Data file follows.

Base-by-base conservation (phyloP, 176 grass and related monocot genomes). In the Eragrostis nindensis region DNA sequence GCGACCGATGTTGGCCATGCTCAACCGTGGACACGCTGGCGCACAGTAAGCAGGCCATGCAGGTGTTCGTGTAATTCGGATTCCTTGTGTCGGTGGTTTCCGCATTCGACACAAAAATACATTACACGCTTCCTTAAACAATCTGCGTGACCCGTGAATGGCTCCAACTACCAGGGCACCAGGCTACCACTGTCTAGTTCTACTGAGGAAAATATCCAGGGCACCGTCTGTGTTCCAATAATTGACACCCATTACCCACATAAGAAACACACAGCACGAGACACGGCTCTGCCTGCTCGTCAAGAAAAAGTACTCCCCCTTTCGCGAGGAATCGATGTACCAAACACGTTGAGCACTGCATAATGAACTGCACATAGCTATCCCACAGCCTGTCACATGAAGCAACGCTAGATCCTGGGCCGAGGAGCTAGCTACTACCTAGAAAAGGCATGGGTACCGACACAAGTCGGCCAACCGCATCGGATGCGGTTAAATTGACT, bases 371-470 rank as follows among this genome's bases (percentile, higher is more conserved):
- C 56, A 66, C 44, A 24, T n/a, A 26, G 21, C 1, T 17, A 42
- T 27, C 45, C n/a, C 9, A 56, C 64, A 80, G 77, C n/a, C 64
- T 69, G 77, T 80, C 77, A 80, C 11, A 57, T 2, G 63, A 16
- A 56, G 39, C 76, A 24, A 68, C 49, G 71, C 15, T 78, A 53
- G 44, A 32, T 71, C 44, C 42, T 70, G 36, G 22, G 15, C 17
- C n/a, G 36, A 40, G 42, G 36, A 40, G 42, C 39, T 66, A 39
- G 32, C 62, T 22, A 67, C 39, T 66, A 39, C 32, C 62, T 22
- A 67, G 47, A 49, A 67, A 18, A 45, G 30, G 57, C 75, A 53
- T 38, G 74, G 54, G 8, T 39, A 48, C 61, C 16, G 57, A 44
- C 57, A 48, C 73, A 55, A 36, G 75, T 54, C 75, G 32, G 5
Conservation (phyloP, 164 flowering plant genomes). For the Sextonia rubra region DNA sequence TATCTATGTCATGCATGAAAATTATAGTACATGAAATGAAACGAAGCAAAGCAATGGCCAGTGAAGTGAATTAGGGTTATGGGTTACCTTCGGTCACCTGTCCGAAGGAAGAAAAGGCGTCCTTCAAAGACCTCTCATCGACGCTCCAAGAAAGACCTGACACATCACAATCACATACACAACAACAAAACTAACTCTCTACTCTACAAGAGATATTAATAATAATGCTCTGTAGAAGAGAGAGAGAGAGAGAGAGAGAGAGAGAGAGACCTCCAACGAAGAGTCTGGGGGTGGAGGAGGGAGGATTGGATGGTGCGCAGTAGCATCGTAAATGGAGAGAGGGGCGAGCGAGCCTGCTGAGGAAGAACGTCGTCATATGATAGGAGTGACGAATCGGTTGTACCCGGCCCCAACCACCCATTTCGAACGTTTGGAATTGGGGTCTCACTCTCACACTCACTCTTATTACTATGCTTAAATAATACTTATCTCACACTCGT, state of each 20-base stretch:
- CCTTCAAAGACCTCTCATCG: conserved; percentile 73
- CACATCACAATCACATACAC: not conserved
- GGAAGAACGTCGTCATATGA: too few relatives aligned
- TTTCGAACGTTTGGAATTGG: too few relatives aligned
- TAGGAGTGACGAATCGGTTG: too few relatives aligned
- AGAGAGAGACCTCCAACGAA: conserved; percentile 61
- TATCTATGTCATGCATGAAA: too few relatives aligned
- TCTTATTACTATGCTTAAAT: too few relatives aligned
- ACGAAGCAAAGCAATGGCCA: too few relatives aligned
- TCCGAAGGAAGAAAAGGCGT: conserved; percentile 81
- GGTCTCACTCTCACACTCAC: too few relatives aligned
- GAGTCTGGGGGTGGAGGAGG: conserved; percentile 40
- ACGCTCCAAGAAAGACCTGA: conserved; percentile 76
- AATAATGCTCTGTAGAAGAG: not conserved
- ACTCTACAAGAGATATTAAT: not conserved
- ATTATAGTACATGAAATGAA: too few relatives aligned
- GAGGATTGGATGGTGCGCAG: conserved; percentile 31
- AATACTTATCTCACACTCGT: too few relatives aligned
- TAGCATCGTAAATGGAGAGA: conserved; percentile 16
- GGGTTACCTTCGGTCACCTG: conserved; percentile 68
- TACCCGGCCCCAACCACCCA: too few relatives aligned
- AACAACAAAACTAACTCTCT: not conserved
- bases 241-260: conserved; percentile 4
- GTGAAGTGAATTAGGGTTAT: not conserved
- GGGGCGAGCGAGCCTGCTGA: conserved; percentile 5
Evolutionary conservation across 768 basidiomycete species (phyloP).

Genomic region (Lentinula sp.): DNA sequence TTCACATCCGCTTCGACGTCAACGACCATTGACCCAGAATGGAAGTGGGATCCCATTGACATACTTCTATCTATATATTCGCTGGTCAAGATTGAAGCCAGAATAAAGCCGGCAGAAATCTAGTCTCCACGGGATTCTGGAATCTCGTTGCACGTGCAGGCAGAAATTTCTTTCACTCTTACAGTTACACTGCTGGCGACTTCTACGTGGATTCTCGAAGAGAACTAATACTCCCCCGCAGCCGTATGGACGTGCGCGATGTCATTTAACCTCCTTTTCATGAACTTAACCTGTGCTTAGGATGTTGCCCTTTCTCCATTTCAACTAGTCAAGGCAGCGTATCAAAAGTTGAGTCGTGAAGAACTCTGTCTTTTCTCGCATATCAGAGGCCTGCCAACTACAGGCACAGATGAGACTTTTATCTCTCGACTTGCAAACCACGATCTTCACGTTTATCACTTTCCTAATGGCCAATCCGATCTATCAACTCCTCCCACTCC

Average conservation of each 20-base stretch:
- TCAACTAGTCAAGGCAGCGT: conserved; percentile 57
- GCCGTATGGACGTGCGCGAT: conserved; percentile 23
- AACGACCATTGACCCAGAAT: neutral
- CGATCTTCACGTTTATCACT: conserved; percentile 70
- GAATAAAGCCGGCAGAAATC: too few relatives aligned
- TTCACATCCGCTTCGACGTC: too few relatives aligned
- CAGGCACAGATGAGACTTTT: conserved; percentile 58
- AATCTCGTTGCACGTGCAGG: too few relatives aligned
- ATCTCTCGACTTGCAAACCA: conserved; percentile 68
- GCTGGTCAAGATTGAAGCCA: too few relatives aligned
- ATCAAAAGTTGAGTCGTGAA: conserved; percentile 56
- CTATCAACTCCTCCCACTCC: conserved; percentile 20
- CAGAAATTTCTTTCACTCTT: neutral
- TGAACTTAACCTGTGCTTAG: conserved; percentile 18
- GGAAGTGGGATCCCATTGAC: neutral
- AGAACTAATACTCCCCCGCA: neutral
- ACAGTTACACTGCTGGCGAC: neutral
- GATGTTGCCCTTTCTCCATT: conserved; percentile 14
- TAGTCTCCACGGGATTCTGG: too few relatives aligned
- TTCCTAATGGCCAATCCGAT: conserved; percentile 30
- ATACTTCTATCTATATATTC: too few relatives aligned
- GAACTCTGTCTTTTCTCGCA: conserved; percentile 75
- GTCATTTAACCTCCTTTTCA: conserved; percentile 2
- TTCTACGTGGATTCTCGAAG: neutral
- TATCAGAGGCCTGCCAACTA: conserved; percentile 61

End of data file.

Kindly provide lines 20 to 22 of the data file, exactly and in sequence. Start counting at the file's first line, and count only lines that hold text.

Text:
- TCTTATTACTATGCTTAAAT: too few relatives aligned
- ACGAAGCAAAGCAATGGCCA: too few relatives aligned
- TCCGAAGGAAGAAAAGGCGT: conserved; percentile 81